By Edwin Folven, 12/06/2012
The Los Angeles City Council unanimously approved an ordinance Wednesday to regulate valet parking companies, capping a three-year effort by members of the Hollywood business community and Los Angeles City Councilman Eric Garcetti, 13th District.
The new ordinance will require all valet companies to obtain a permit from the city’s Board of Police Commissioners, and will require all valet drivers to go through a background check to ensure they are not convicted felons, and are licensed and insured. It will also prohibit valet drivers from parking vehicles on city streets, and valet companies must submit plans to the city on exactly where the cars will be parked. The proposal for the ordinance was authored by Garcetti.
“I’ve been fighting for this for years, and I’m glad to see us reaching the finish line,” Garcetti said. “Businesses, customers and residents all agree that it’s unacceptable for the second-largest city in America to be without a valet ordinance. I want to make sure valets are licensed, insured and background checked, that valet parking isn’t happening in front of people’s homes, and that the right lane isn’t blocked with cars, as is often the case in Hollywood or along 3rd Street.”
The new ordinance was also hailed by leaders of the business community, including Kerry Morrison, executive director of the Hollywood Property Owners Alliance and the Hollywood Business Improvement District.
“We’ve been trying to get this implemented since 2009,” Morrison said. “The city absolutely needs this. Anyone handing their keys over to someone is really handing their keys over to a stranger. There needs to be regulations in place to ensure that these companies have permits and are following the rules.”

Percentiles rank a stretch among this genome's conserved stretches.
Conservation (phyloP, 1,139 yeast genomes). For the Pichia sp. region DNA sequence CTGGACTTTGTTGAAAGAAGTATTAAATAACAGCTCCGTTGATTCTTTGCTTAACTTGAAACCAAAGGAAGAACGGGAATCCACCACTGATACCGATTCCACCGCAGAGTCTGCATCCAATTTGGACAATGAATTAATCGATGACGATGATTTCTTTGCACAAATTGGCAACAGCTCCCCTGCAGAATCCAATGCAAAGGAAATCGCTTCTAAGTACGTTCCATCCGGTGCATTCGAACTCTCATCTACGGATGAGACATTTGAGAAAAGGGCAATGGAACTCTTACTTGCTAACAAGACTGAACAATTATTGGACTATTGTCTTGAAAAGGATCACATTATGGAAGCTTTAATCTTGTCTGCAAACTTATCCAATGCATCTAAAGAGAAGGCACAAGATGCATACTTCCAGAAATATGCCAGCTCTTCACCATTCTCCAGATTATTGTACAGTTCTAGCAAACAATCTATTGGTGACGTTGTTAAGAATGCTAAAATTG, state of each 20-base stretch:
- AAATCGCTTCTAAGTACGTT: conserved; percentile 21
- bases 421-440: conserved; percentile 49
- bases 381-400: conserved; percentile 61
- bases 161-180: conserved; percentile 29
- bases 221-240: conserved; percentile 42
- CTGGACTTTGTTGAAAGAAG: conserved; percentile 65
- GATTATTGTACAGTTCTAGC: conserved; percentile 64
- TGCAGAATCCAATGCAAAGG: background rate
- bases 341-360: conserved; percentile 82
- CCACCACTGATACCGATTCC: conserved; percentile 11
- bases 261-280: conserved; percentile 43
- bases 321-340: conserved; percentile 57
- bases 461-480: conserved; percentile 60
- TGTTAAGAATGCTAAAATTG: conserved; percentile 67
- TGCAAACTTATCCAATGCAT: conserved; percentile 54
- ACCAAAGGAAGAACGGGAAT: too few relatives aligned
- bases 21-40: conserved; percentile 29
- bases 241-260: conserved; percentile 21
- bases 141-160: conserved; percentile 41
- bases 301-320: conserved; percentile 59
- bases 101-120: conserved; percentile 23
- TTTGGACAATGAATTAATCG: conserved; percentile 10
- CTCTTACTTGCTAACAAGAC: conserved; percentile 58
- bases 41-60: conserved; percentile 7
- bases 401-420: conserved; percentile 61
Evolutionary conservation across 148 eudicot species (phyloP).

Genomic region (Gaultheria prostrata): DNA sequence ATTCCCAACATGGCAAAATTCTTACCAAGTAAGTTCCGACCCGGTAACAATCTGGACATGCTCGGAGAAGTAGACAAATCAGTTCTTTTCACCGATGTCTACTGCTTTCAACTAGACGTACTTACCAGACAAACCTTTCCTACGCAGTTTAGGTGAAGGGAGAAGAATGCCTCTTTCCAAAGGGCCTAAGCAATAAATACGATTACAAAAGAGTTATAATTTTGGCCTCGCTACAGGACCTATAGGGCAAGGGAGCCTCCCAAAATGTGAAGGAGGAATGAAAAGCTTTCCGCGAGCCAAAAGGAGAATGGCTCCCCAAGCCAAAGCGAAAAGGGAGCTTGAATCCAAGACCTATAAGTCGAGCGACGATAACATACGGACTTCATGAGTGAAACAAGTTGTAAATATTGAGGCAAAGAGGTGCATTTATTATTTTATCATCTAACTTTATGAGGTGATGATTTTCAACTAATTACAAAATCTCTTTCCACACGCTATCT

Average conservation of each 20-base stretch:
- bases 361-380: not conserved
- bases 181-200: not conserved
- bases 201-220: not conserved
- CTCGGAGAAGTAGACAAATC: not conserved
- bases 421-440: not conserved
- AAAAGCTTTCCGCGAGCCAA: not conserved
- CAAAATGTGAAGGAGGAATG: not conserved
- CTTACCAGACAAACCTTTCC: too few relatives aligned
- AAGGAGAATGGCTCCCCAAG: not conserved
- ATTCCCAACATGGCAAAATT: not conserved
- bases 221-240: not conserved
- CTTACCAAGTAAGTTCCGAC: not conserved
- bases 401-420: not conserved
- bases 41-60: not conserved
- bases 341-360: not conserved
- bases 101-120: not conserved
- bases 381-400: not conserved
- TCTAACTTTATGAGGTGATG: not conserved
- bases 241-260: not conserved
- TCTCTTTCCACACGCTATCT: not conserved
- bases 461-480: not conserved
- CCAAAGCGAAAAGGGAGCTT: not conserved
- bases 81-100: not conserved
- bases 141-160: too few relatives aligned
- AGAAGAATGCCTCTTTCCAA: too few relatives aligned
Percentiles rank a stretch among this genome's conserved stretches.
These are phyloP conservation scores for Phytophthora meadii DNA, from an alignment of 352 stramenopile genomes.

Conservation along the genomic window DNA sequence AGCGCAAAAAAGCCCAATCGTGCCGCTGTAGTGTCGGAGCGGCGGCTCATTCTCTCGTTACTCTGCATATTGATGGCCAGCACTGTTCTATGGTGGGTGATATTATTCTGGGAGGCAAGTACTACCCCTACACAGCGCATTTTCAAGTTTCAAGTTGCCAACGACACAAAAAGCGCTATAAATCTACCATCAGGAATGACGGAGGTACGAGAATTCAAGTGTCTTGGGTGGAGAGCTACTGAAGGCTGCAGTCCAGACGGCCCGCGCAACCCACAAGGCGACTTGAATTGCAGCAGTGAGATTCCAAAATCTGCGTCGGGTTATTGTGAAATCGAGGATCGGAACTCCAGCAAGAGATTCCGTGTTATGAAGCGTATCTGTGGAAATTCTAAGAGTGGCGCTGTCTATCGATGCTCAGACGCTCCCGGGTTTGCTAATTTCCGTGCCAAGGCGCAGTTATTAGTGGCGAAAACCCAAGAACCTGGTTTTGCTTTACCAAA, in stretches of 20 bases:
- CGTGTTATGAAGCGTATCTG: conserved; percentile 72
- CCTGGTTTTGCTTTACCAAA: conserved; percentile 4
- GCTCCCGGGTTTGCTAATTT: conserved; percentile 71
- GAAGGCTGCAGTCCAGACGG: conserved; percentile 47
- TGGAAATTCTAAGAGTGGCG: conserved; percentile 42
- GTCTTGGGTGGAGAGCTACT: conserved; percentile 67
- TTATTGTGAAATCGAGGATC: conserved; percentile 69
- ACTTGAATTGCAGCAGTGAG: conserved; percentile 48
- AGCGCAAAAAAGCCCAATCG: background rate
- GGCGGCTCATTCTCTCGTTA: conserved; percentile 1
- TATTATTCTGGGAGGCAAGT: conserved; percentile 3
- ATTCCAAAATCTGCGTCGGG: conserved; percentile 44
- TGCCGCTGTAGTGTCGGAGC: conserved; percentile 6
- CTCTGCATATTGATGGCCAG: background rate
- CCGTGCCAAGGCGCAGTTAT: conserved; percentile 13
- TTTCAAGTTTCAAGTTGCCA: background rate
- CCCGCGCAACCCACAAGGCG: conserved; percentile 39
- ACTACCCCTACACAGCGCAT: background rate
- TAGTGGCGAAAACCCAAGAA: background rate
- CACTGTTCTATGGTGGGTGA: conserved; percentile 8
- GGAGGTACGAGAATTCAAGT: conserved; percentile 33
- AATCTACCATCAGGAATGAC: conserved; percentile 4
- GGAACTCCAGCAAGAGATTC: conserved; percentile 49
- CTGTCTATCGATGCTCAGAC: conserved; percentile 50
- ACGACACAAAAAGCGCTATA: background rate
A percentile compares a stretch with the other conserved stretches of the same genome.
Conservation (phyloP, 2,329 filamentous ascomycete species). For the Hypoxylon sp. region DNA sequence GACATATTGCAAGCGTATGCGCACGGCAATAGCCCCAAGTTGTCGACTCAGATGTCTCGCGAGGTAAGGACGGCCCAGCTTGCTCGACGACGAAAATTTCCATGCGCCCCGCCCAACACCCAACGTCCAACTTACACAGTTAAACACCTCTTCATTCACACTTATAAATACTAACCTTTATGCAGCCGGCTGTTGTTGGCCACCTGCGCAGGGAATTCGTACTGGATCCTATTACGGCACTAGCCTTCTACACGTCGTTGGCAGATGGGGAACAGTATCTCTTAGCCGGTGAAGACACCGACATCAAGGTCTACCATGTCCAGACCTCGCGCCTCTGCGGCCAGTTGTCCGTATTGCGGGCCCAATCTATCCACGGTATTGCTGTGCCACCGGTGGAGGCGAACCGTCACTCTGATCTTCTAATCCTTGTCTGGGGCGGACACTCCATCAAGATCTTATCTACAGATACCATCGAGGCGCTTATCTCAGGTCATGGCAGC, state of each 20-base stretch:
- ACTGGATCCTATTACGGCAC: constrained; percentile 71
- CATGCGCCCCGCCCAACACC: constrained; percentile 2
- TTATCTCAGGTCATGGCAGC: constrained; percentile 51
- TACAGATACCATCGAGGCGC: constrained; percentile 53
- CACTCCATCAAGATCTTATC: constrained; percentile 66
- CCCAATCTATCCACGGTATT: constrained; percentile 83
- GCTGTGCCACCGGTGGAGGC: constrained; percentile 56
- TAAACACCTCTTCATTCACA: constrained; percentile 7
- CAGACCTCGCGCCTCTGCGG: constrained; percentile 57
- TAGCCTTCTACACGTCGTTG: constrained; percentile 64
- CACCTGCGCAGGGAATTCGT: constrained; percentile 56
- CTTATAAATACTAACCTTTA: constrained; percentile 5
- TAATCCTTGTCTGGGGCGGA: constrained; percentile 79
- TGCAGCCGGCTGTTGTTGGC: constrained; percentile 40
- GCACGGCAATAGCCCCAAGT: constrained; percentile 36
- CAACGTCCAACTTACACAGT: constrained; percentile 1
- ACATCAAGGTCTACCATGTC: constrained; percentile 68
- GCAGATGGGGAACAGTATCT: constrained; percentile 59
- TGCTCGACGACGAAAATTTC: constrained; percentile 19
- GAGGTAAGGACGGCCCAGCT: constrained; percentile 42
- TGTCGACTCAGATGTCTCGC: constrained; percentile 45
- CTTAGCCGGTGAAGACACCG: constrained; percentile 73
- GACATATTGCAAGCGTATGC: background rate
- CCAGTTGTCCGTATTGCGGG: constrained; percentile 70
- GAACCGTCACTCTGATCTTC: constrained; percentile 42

Morrison said the issue became a problem a few years ago along Cahuenga Boulevard, between Hollywood and Sunset boulevards. Different businesses would contract with different valet companies, resulting in too many operating along a two-block stretch, she said. Additionally, valet companies without contracts “just plop down their kiosk,” creating more problems.
“There was no system in place. They would block lanes of traffic, they would block the sidewalk and there would be valets picking cars up or dropping them off in the middle of the street,” Morrison said. “There would be fistfights among the valets, and lot of customer confusion about who to give their cars to. It caused a lot of anger and frustration.”
Leron Gubler, president and CEO of the Hollywood Chamber of Commerce, agreed that new regulations were needed.
“It was like the Wild West out there with no regulation of valets. It makes it impossible to provide any order with the nightlife out there,” Gubler said. “There were no regulations in place to prevent bandit valet companies from coming in.”